Diabetes – What is Diabetes?
Diabetes is a serious condition that affects millions of people each year. It occurs when the body is unable to make enough insulin or use the insulin that it does have effectively.
The good news is that it can be treated and prevented or delayed with diet, exercise and medications. It’s also important to be aware of the symptoms to determine if something is wrong and get treatment.
What is diabetes?
Diabetes is a chronic health problem (long-lasting), which affects the way your body converts food into energy. It occurs when the pancreas stops making enough insulin, or fails to use it as effectively as it should.
Insulin is the hormone that aids your body to absorb and utilize glucose, also known as sugar. Type 2 diabetics don’t produce enough insulin or their bodies are unable to use it properly.
The blood sugar levels increase as time passes in both types of diabetes. This can cause issues with your eyes, feet, and kidneys. It can also damage your heart arteries and brain.
Type 1 diabetes
Type 1 diabetes is an auto-immune disease and means that the body’s immune system attacks and destroys insulin-producing cell in the pancreas. This destruction can happen over many years or months, eventually leading to a total lack of insulin.
Insulin is required by those with type 1 diabetes every day. They also need to monitor their blood sugar levels and adjust their insulin, food, and activity levels to keep their blood sugar in a healthy range.
Type 2 diabetes
If you have type 2 diabetes the body does not use insulin the way it should. Insulin is a hormonal substance that helps your cells move glucose (blood sugar) from your blood into your cells, which can then be used as energy.
Type 2 diabetes sufferers must treat their condition by eating a balanced diet and regular exercise. They may also have to take medication to control their blood sugar levels.
The signs of diabetes in women
It is a chronic illness that affects people of all races, ethnicities, and genders. However, women are at a higher risk than men.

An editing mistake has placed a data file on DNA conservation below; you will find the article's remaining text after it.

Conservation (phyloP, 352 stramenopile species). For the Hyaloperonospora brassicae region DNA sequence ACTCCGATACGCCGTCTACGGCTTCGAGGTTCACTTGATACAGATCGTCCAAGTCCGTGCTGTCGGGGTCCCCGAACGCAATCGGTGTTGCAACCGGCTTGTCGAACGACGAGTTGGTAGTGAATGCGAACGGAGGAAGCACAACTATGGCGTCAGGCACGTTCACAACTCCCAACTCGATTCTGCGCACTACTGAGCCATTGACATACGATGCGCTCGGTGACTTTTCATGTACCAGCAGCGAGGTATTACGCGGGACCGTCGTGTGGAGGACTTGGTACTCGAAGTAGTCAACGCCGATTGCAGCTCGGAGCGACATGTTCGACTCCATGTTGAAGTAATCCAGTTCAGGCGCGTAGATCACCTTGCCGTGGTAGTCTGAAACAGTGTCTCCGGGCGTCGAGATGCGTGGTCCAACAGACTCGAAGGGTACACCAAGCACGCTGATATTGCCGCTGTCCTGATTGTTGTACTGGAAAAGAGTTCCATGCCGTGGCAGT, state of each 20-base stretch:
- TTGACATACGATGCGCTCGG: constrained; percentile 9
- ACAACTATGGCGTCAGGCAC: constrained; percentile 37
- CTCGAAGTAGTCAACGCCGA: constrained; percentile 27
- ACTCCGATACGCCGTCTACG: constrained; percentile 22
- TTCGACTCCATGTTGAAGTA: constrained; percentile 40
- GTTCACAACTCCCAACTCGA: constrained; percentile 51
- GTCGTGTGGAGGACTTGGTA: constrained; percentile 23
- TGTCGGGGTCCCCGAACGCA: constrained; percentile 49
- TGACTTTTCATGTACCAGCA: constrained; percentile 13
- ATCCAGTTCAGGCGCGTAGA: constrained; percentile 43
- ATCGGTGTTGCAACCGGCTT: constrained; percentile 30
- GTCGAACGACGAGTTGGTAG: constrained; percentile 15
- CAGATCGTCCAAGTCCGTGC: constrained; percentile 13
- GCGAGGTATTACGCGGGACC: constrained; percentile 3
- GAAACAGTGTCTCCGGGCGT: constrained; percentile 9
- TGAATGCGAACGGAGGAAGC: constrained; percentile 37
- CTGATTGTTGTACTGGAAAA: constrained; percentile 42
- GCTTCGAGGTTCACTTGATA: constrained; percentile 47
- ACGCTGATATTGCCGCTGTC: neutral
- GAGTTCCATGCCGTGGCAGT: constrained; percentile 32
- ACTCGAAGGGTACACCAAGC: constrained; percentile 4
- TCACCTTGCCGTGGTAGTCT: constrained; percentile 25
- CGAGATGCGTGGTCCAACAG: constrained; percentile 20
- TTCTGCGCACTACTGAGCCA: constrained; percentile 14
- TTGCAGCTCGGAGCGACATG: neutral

Women who suffer from diabetes are more likely to suffer from complications, like heart disease (the most frequent diabetes-related complication), and vision loss.
One of the early warning signs of women with diabetes is a rise in thirst and urinary frequency, also known as polydipsia. This is because diabetes can cause excess sugar to accumulate in your bloodstream and kidneys are unable to filter it out.
Men with diabetes Men: Symptoms
Diabetes is a condition in which cells are unable use glucose (blood sugar) as energy source. This usually happens because the pancreas doesn’t produce enough insulin.
This leads to high blood sugar levels. Your body attempts to reduce these levels by flushing the excess glucose out of your bloodstream through urine.
Patients with diabetes are usually thirsty, and they need to drink lots of fluids.
Men may be able to experience weight loss too as their bodies break down muscle for energy, instead of fat. This is due to their blood sugar levels stay high for prolonged periods of time.
A healthy diet for diabetes is a key element in managing your diabetes. It can help you manage your blood sugar, control your weight, and reduce the risk of developing heart disease.
You should include whole foods in your diet, such as fruits, vegetables, and whole grains. Also, dairy products that are low in fat products as well as legumes, beans and beans are great choices. It should be free of saturated (unhealthy) fat and added sugars.
You may be advised to limit your consumption of drinks that are sweetened with sugar. These drinks are typically packed with sugar, which can cause blood sugar levels to increase.
Your doctor may suggest diabetic medications to help keep your blood glucose (blood sugar) levels within a normal range. These medications are typically paired with lifestyle changes, such as eating habits and exercise to help manage your diabetes.
If your blood sugar levels are not being controlled by one medicine, you may require a second medication. Your doctor will assist you to choose the best medication for your specific needs and preferences.
Newer medicines, such as sodium-glucose cotransporter-2 inhibitors and glucagon-like antagonists for the peptide-1 receptor, decrease blood sugar levels and are beneficial for the kidneys and cardiovascular system, as well as decreasing the risk of developing complications. They also aid in weight loss and are available in injectable and tablet forms.